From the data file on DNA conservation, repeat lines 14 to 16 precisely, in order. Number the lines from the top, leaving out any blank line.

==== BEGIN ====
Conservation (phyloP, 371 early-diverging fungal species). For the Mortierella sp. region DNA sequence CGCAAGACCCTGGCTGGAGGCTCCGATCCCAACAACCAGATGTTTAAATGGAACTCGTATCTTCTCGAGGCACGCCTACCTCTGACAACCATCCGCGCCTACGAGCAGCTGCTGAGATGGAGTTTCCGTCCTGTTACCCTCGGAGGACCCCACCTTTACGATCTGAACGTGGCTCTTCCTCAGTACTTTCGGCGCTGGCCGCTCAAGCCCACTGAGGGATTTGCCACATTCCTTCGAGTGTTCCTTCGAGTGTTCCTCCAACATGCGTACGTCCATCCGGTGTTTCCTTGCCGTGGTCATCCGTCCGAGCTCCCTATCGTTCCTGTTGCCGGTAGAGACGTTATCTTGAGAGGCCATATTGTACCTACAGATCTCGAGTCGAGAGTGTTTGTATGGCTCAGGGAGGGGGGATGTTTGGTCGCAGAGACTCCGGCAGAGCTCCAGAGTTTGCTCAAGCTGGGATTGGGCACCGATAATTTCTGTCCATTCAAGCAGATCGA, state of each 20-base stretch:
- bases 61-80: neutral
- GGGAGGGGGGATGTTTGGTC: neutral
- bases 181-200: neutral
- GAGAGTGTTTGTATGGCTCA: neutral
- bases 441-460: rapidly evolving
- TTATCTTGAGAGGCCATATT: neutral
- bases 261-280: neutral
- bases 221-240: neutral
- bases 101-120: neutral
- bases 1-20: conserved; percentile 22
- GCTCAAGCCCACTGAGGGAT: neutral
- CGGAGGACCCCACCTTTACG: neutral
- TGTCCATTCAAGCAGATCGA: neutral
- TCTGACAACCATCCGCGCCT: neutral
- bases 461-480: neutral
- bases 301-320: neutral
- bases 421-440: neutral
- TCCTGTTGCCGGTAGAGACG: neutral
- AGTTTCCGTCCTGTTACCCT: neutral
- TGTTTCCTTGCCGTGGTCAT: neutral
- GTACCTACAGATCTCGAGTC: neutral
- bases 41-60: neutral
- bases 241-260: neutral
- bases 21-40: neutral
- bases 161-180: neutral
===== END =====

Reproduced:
- TGTCCATTCAAGCAGATCGA: neutral
- TCTGACAACCATCCGCGCCT: neutral
- bases 461-480: neutral